Recommended citation

Berry, P., Schnitter, R., & Noor, J. (2022). Climate Change and Health Linkages. In P. Berry & R. Schnitter (Eds.), Health of Canadians in a Changing Climate: Advancing our Knowledge for Action. Ottawa, ON: Government of Canada

Lead Authors

  • Peter Berry (Health Canada)
  • Rebekka Schnitter (Health Canada )
  • Jolly Noor (University of Waterloo)
Figure 1.1
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Figure 1.2
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Figure 1.3
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A broad range of risks to the health and well-being of Canadians from climate change were identified over two decades ago by scientists (Royal Society of Canada, 1995; Koshida & Avis, 1998; Health Canada, 1999). Subsequent science assessments and related studies, from national to local levels, have suggested that health risks are increasing, that they are posing serious threats to populations, and that impacts on some individuals and communities from current climate variability are significant (Séguin, 2008; Gosselin, 2010; Berry et al., 2014a; Berry et al., 2014b; Levison et al., 2018). An increase in some diseases, such as Lyme disease, due in part to a changing climate (Hoegh-Guldberg et al., 2018); the observed increase in the frequency and severity of extreme weather events and disasters such as extreme heat events and wildfires; and the expected increases in extreme precipitation with a warmer climate and associated flood risks in some areas, all call for a better understanding of the populations and regions at higher risk to impacts on health. New information about growing risks, key vulnerability factors, and promising adaptation options is needed to support efforts to increase the resilience of Canadians, their communities, and their health systems.

Canadians are concerned about climate change impacts on health. In 2017, 93% of Canadians who accept the reality of climate change indicated that it is either a health risk now (53%), or will be in the future (40%), and over half (55%) felt personally vulnerable to its impacts (Environics, 2017). In addition, health authorities and medical organizations in and outside of Canada have called for concerted efforts to reduce risks and increase the climate resilience of health systems (WHO, 2015; Health Care without Harm, 2017; Medical Society Consortium on Climate & Health, 2017; Howard, 2018; WMA, 2018; Claudel et al., 2020; Global Climate and Health Alliance, 2020). Adaptation actions based on robust evidence of risks to health can be effective in protecting people, including those that experience disproportionate impacts, from the effects of climate change (Ebi & Burton, 2008; WHO, 2015). However, important limits to adaptation may exist as warming increases (Ebi et al., 2021).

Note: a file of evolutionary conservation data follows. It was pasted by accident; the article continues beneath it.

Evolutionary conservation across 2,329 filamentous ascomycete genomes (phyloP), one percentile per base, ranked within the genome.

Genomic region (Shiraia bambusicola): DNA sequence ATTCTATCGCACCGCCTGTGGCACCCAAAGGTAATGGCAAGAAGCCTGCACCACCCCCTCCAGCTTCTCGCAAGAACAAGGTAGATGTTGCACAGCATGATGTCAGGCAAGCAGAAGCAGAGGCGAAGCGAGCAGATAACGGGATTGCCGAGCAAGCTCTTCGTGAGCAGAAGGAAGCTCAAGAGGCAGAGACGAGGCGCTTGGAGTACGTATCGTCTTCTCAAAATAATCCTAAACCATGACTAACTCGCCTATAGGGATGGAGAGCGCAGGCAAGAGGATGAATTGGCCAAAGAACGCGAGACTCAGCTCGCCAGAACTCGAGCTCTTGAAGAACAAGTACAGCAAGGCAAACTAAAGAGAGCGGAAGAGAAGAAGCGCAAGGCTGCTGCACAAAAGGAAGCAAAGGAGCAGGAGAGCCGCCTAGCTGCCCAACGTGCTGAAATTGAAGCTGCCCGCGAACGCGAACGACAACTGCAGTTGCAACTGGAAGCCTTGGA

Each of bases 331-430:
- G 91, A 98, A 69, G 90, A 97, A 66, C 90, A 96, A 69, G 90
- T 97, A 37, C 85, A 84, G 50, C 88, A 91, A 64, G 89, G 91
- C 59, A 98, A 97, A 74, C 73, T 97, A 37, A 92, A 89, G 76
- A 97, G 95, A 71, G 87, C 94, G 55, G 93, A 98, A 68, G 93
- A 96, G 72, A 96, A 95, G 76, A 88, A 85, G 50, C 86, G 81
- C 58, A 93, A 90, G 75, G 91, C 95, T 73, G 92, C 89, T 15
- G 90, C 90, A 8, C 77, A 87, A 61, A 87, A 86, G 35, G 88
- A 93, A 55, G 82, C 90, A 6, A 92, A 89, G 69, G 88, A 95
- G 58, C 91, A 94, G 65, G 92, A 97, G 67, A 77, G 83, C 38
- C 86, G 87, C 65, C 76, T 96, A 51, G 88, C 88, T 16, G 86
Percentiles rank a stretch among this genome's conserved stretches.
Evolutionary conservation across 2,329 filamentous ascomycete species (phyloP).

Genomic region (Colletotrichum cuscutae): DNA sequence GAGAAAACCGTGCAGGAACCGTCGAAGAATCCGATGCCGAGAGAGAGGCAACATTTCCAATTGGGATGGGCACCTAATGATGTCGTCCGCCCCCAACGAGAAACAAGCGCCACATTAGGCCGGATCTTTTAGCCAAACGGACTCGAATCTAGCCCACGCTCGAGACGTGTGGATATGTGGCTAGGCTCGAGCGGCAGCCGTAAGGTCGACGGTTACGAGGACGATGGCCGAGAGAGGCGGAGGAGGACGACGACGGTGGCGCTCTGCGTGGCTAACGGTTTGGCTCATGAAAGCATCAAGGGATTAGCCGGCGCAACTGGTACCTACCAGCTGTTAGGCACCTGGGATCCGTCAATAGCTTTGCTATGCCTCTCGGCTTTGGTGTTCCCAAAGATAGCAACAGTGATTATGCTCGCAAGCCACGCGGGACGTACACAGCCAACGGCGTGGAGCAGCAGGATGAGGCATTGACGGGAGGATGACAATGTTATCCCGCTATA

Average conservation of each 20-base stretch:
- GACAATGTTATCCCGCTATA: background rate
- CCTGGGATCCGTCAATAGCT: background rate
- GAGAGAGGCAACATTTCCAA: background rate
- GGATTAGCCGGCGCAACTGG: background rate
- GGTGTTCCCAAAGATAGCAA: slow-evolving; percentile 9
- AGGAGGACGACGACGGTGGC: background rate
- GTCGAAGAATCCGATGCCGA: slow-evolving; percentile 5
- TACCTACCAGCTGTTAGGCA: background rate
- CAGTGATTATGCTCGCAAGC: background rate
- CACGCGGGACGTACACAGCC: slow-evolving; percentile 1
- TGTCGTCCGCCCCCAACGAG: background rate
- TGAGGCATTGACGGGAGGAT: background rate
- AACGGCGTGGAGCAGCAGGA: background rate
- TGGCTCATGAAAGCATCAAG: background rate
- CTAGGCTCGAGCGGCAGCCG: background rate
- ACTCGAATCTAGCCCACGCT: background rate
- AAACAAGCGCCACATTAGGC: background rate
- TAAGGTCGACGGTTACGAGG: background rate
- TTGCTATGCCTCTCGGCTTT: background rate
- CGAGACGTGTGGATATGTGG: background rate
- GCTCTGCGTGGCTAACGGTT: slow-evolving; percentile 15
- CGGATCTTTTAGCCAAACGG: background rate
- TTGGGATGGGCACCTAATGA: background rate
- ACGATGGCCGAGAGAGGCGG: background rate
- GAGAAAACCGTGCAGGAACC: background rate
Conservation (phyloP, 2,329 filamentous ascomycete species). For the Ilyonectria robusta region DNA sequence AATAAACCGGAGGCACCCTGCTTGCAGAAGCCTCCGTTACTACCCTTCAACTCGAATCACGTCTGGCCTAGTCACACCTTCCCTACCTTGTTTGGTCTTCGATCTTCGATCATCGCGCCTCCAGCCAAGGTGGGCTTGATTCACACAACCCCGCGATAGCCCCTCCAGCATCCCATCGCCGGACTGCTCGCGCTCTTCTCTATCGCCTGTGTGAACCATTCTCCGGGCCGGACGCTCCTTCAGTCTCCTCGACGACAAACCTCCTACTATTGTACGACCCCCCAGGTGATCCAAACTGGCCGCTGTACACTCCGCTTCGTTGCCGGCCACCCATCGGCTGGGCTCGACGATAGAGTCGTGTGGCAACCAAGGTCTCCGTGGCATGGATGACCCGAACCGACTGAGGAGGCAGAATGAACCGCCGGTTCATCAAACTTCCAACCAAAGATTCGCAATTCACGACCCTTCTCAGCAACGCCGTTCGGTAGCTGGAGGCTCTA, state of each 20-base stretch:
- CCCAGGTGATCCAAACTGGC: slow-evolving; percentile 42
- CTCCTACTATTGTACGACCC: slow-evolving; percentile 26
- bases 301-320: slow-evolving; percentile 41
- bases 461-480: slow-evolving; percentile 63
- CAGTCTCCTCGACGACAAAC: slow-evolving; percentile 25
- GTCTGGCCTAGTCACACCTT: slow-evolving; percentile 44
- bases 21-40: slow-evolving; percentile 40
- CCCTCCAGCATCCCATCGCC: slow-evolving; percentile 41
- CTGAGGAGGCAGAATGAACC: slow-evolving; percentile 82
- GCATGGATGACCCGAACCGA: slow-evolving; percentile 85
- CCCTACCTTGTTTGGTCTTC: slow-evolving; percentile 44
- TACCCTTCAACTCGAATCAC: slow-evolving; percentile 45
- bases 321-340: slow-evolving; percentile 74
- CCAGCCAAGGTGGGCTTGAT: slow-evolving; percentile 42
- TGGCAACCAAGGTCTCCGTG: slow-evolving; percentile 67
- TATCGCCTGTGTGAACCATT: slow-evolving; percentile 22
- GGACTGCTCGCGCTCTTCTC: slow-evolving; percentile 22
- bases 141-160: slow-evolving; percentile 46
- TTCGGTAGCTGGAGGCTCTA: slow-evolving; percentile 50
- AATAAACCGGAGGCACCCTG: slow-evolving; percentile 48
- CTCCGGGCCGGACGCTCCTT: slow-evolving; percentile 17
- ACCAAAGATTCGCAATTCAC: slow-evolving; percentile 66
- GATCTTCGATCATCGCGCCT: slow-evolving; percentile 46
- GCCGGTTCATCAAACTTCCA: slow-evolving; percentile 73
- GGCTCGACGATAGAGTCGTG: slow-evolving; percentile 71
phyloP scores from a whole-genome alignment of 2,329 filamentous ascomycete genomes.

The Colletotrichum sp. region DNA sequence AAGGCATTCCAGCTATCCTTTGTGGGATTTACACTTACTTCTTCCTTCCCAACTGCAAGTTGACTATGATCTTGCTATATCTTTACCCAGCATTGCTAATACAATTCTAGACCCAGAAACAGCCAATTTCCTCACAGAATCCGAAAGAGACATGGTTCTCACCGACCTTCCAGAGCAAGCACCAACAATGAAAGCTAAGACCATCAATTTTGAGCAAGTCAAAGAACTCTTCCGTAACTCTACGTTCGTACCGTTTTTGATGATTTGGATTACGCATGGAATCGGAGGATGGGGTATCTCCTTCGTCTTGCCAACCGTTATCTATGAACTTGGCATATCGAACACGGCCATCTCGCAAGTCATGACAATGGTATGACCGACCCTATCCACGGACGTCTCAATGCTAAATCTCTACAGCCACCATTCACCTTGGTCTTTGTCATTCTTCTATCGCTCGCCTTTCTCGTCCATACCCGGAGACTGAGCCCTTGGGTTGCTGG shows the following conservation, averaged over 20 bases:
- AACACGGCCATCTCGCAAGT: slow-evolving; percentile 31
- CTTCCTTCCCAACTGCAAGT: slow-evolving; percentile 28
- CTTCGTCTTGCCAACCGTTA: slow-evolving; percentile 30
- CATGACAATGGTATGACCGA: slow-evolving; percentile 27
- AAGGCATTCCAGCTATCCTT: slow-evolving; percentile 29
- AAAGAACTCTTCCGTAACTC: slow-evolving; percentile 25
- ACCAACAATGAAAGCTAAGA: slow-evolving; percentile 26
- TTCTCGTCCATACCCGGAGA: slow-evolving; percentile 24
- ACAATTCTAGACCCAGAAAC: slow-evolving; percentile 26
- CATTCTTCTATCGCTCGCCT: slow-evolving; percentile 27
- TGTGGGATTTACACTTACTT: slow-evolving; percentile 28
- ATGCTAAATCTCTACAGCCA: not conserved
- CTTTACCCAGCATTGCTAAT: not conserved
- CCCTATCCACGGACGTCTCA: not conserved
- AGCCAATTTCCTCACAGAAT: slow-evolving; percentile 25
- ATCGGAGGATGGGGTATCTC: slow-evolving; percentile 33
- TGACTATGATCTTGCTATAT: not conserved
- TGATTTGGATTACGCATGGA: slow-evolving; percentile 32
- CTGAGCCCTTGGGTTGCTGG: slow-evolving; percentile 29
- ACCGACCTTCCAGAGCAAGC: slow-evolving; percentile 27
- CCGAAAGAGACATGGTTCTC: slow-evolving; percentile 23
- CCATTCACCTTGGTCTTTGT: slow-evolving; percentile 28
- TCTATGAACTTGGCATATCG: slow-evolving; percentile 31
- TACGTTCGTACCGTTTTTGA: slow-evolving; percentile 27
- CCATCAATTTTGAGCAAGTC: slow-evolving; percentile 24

Canada’s Changing Climate

Greenhouse gases (GHGs) that cause warming of the globe continue to increase rapidly. In 2019, globally averaged atmospheric concentrations of carbon dioxide (CO2), the main driver of long-term climate change, reached a record high of 409.8 parts per million (ppm), up from 400.1 ppm in 2015 (WMO, 2018a; Lindsey, 2020). Such levels of CO2 are unprecedented; similar levels only existed 3 to 5 million years ago, when the Earth was 2°C to 3°C warmer and sea level was 10 m to 20 m higher (WMO, 2018b). Global CO2 emissions rose by 1.7% in 2018 (IEA, 2019). Atmospheric concentrations of the other two important long-lived GHGs, methane (CH4) and nitrous oxide (N2O), also continue to increase rapidly. In 2018, CH4 reached 259% and N2O reached 123% of pre-industrial (1750) levels (WMO, 2020).

Due to global anthropogenic emissions of GHGs, Canada’s climate has changed and is projected to continue to do so over the coming decades. On average, Canada is warming at approximately twice the rate of the global average, and the Northern region is warming even faster (Bush & Lemmen, 2019). Since 1948, annual average temperatures over the Canadian landmass have increased by 1.7°C, while the North has warmed on average by 2.3°C over the same time period. In addition, extreme warm temperatures have become hotter while extreme cold temperatures have become less cold (Bush & Lemmen, 2019).